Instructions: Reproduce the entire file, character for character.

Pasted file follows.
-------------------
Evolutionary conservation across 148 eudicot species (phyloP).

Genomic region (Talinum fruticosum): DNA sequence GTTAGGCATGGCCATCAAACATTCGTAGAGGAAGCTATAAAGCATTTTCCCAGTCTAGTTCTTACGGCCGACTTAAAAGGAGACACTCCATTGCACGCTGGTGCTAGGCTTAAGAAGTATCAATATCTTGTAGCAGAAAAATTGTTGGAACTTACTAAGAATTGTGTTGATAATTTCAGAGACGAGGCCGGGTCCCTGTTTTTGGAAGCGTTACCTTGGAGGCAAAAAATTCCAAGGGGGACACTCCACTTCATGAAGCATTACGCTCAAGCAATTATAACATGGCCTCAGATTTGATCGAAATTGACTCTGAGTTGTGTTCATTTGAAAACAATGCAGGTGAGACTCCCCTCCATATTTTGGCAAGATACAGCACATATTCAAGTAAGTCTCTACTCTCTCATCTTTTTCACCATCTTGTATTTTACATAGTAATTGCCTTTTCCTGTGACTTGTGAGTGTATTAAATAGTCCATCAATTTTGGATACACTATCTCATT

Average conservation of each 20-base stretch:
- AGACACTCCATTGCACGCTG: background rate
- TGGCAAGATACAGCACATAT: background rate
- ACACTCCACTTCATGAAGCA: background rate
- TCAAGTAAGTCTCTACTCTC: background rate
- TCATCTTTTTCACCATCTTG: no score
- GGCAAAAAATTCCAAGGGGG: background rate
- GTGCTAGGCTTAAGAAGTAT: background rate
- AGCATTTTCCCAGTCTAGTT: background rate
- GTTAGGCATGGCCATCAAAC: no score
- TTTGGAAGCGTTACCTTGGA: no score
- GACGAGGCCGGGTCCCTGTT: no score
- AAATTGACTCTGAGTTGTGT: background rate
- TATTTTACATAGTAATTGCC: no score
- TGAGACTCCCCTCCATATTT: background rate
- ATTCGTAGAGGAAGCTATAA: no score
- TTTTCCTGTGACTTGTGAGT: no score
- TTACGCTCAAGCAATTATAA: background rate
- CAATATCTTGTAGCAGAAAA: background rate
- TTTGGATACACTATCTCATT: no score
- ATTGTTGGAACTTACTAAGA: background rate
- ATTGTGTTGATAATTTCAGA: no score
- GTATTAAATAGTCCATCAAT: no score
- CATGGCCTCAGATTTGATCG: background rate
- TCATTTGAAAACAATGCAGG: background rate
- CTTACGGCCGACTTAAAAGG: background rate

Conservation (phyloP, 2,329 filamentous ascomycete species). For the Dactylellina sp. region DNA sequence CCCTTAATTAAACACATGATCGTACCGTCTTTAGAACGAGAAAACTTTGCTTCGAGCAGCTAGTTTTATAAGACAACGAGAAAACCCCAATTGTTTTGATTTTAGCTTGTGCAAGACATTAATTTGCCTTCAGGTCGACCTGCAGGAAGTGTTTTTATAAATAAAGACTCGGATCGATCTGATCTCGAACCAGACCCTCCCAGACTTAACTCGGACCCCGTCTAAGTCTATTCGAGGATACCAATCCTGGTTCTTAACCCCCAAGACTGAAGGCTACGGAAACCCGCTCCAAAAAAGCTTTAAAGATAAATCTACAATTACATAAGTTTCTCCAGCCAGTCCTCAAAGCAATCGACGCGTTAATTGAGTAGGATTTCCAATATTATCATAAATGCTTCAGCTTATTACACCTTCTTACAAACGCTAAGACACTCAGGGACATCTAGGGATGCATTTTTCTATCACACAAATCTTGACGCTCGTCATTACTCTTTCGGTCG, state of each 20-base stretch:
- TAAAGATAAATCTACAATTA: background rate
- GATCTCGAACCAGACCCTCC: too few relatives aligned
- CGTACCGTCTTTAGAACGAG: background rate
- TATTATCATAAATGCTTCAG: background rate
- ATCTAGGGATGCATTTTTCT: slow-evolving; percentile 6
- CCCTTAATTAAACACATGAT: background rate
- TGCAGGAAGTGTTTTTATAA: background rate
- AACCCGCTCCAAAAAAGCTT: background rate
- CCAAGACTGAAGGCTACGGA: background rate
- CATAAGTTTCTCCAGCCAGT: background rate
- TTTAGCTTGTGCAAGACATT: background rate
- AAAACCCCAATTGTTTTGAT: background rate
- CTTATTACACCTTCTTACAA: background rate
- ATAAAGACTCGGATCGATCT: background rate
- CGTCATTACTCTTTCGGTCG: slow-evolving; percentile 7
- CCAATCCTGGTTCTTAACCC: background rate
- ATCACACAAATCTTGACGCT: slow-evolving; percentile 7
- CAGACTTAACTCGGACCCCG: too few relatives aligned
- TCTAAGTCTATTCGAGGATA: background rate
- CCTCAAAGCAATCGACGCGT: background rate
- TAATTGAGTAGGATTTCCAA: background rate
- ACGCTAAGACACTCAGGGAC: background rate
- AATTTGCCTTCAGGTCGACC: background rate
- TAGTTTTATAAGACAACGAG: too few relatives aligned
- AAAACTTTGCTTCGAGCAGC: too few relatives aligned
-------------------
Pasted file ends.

Evolutionary conservation across 148 eudicot species (phyloP).

Genomic region (Talinum fruticosum): DNA sequence GTTAGGCATGGCCATCAAACATTCGTAGAGGAAGCTATAAAGCATTTTCCCAGTCTAGTTCTTACGGCCGACTTAAAAGGAGACACTCCATTGCACGCTGGTGCTAGGCTTAAGAAGTATCAATATCTTGTAGCAGAAAAATTGTTGGAACTTACTAAGAATTGTGTTGATAATTTCAGAGACGAGGCCGGGTCCCTGTTTTTGGAAGCGTTACCTTGGAGGCAAAAAATTCCAAGGGGGACACTCCACTTCATGAAGCATTACGCTCAAGCAATTATAACATGGCCTCAGATTTGATCGAAATTGACTCTGAGTTGTGTTCATTTGAAAACAATGCAGGTGAGACTCCCCTCCATATTTTGGCAAGATACAGCACATATTCAAGTAAGTCTCTACTCTCTCATCTTTTTCACCATCTTGTATTTTACATAGTAATTGCCTTTTCCTGTGACTTGTGAGTGTATTAAATAGTCCATCAATTTTGGATACACTATCTCATT

Average conservation of each 20-base stretch:
- AGACACTCCATTGCACGCTG: background rate
- TGGCAAGATACAGCACATAT: background rate
- ACACTCCACTTCATGAAGCA: background rate
- TCAAGTAAGTCTCTACTCTC: background rate
- TCATCTTTTTCACCATCTTG: no score
- GGCAAAAAATTCCAAGGGGG: background rate
- GTGCTAGGCTTAAGAAGTAT: background rate
- AGCATTTTCCCAGTCTAGTT: background rate
- GTTAGGCATGGCCATCAAAC: no score
- TTTGGAAGCGTTACCTTGGA: no score
- GACGAGGCCGGGTCCCTGTT: no score
- AAATTGACTCTGAGTTGTGT: background rate
- TATTTTACATAGTAATTGCC: no score
- TGAGACTCCCCTCCATATTT: background rate
- ATTCGTAGAGGAAGCTATAA: no score
- TTTTCCTGTGACTTGTGAGT: no score
- TTACGCTCAAGCAATTATAA: background rate
- CAATATCTTGTAGCAGAAAA: background rate
- TTTGGATACACTATCTCATT: no score
- ATTGTTGGAACTTACTAAGA: background rate
- ATTGTGTTGATAATTTCAGA: no score
- GTATTAAATAGTCCATCAAT: no score
- CATGGCCTCAGATTTGATCG: background rate
- TCATTTGAAAACAATGCAGG: background rate
- CTTACGGCCGACTTAAAAGG: background rate

Conservation (phyloP, 2,329 filamentous ascomycete species). For the Dactylellina sp. region DNA sequence CCCTTAATTAAACACATGATCGTACCGTCTTTAGAACGAGAAAACTTTGCTTCGAGCAGCTAGTTTTATAAGACAACGAGAAAACCCCAATTGTTTTGATTTTAGCTTGTGCAAGACATTAATTTGCCTTCAGGTCGACCTGCAGGAAGTGTTTTTATAAATAAAGACTCGGATCGATCTGATCTCGAACCAGACCCTCCCAGACTTAACTCGGACCCCGTCTAAGTCTATTCGAGGATACCAATCCTGGTTCTTAACCCCCAAGACTGAAGGCTACGGAAACCCGCTCCAAAAAAGCTTTAAAGATAAATCTACAATTACATAAGTTTCTCCAGCCAGTCCTCAAAGCAATCGACGCGTTAATTGAGTAGGATTTCCAATATTATCATAAATGCTTCAGCTTATTACACCTTCTTACAAACGCTAAGACACTCAGGGACATCTAGGGATGCATTTTTCTATCACACAAATCTTGACGCTCGTCATTACTCTTTCGGTCG, state of each 20-base stretch:
- TAAAGATAAATCTACAATTA: background rate
- GATCTCGAACCAGACCCTCC: too few relatives aligned
- CGTACCGTCTTTAGAACGAG: background rate
- TATTATCATAAATGCTTCAG: background rate
- ATCTAGGGATGCATTTTTCT: slow-evolving; percentile 6
- CCCTTAATTAAACACATGAT: background rate
- TGCAGGAAGTGTTTTTATAA: background rate
- AACCCGCTCCAAAAAAGCTT: background rate
- CCAAGACTGAAGGCTACGGA: background rate
- CATAAGTTTCTCCAGCCAGT: background rate
- TTTAGCTTGTGCAAGACATT: background rate
- AAAACCCCAATTGTTTTGAT: background rate
- CTTATTACACCTTCTTACAA: background rate
- ATAAAGACTCGGATCGATCT: background rate
- CGTCATTACTCTTTCGGTCG: slow-evolving; percentile 7
- CCAATCCTGGTTCTTAACCC: background rate
- ATCACACAAATCTTGACGCT: slow-evolving; percentile 7
- CAGACTTAACTCGGACCCCG: too few relatives aligned
- TCTAAGTCTATTCGAGGATA: background rate
- CCTCAAAGCAATCGACGCGT: background rate
- TAATTGAGTAGGATTTCCAA: background rate
- ACGCTAAGACACTCAGGGAC: background rate
- AATTTGCCTTCAGGTCGACC: background rate
- TAGTTTTATAAGACAACGAG: too few relatives aligned
- AAAACTTTGCTTCGAGCAGC: too few relatives aligned